/PRNewswire/ -- New study findings presented today show that subcutaneous induction regimens of the anti-tumor necrosis factor (TNF)-alpha therapy SIMPONI@ (golimumab) induced clinical response in a majority of patients with moderately to severely active ulcerative colitis (UC) who had previously failed or were intolerant to conventional agents. Investigators presented data from the Janssen Research & Development, LLC, (Janssen)-sponsored Phase 3 study at Digestive Disease Week@ (DDW@) during a late breaker session and reported that more than 50 percent of patients in each of two SIMPONI dosing groups achieved clinical response at week 6, the primary endpoint of the study, which was significantly more than those in clinical response after receiving placebo. Treatment with SIMPONI also resulted in significant induction of clinical remission and mucosal healing and improvement in health-related quality of life measures at week 6 compared with placebo.
"Therapeutic options for patients living with moderate to severe forms of ulcerative colitis who have failed or become intolerant to conventional treatments are quite limited today, which is particularly challenging in managing a disease that primarily affects a younger, active patient population," said the study's lead investigator, William Sandborn, MD, professor and chief of the Division of Gastroenterology at the University of California, San Diego (UCSD) School of Medicine, and director of the UCSD Inflammatory Bowel Disease Center. "These data are promising because treatment with two subcutaneous administrations of SIMPONI induced clinical response at week 6, and also improved patient outcomes in other important measures of disease activity-clinical remission, mucosal healing and quality of life. We look forward to presenting data from the SIMPONI maintenance therapy portion of the trial in the future."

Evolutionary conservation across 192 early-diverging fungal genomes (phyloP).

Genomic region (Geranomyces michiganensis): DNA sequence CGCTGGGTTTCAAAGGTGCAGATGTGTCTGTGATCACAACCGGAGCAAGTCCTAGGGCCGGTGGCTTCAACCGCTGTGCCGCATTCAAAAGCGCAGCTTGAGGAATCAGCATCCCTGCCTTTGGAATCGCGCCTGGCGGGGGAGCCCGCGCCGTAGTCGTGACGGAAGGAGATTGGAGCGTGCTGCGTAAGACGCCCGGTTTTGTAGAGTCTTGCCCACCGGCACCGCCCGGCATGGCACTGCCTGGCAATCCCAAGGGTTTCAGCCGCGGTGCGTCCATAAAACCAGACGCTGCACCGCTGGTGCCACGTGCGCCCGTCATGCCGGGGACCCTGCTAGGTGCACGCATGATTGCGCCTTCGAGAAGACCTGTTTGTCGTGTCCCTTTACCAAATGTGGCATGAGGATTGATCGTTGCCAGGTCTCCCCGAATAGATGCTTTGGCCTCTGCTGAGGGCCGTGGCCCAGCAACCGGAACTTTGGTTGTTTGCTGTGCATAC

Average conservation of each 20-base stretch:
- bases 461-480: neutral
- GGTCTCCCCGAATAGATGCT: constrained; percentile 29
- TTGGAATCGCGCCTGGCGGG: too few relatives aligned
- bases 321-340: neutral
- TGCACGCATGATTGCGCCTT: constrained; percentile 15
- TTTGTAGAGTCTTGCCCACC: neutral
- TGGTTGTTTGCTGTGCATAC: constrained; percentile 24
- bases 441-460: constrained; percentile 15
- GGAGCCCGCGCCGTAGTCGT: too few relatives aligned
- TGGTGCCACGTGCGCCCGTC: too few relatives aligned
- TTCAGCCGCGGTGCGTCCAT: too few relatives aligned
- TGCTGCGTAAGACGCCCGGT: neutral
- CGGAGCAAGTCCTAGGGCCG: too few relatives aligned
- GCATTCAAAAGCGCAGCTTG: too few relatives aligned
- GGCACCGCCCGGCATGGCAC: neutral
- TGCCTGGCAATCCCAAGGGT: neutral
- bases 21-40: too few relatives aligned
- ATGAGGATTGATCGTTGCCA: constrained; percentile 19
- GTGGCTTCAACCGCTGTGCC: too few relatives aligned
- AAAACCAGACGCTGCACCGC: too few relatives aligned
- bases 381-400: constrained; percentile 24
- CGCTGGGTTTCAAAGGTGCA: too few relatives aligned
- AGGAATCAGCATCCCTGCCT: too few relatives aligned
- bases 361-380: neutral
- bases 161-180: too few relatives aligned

In the Program of Ulcerative Colitis Research Studies Utilizing an Investigational Treatment (PURSUIT) trial, a significantly higher proportion of patients receiving induction treatment with subcutaneous administrations of SIMPONI 200 mg at week 0 and SIMPONI 100 mg at week 2 or SIMPONI 400 mg at week 0 and SIMPONI 200 mg at week 2 met the primary endpoint of clinical response at week 6 compared with the placebo [51.8 percent, 55.0 percent and 29.7 percent of patients achieving clinical response, respectively (P < 0.0001)]. Clinical response at week 6 was defined as a decrease in the Mayo score of at least 30 percent and 3 points compared to baseline score, with either a decrease from baseline in the rectal bleeding subscore of at least 1 or a rectal bleeding subscore of 0 or 1. The Mayo score is a 12-point clinical assessment and colonoscopy-based measure of disease activity, which assesses improvement in symptoms based on rectal bleeding, endoscopic findings, stool frequency and a physician's global assessment.
Consistently significant results among the SIMPONI 200 mg/100 mg and SIMPONI 400 mg/200 mg groups were reported across all major secondary endpoints at week 6 compared with the placebo group, including clinical remission, defined as a Mayo score of 2 points or less [18.7 percent, 17.8 percent and 6.3 percent, (P < 0.0001)]; mucosal healing, defined as a Mayo endoscopy score of 0 or 1 [43.2 percent, 45.3 percent and 28.5 percent, (P = 0.0005)]; and a mean change from baseline in the Inflammatory Bowel Disease Questionnaire (IBDQ) score [(27.4 percent, 27.0 percent and 14.6 percent, (P < 0.0001)]. The IBDQ is a 32-question survey that measures health-related quality of life in adult patients with IBD.
Through week 6, a similar proportion of patients in the combined SIMPONI groups (39.1 percent) and placebo group (38.2 percent) reported an adverse event (AE). Rates of serious AEs were 3.0 percent and 6.1 percent in the combined SIMPONI groups and placebo group, respectively. Injection site reactions were uncommon and comparable across SIMPONI groups. Malignancy rates were 0.0 percent, 0.3 percent and 0.3 percent in the SIMPONI 200 mg/100 mg, SIMPONI 400 mg/200 mg and placebo groups, respectively. One death resulting from postoperative complications following repeated surgeries for an ischiorectal abscess and a single case of demyelination were reported in the SIMPONI 400 mg/200 mg group. The safety of SIMPONI induction in the treatment of UC was consistent with the safety profile of SIMPONI in labeled rheumatologic indications.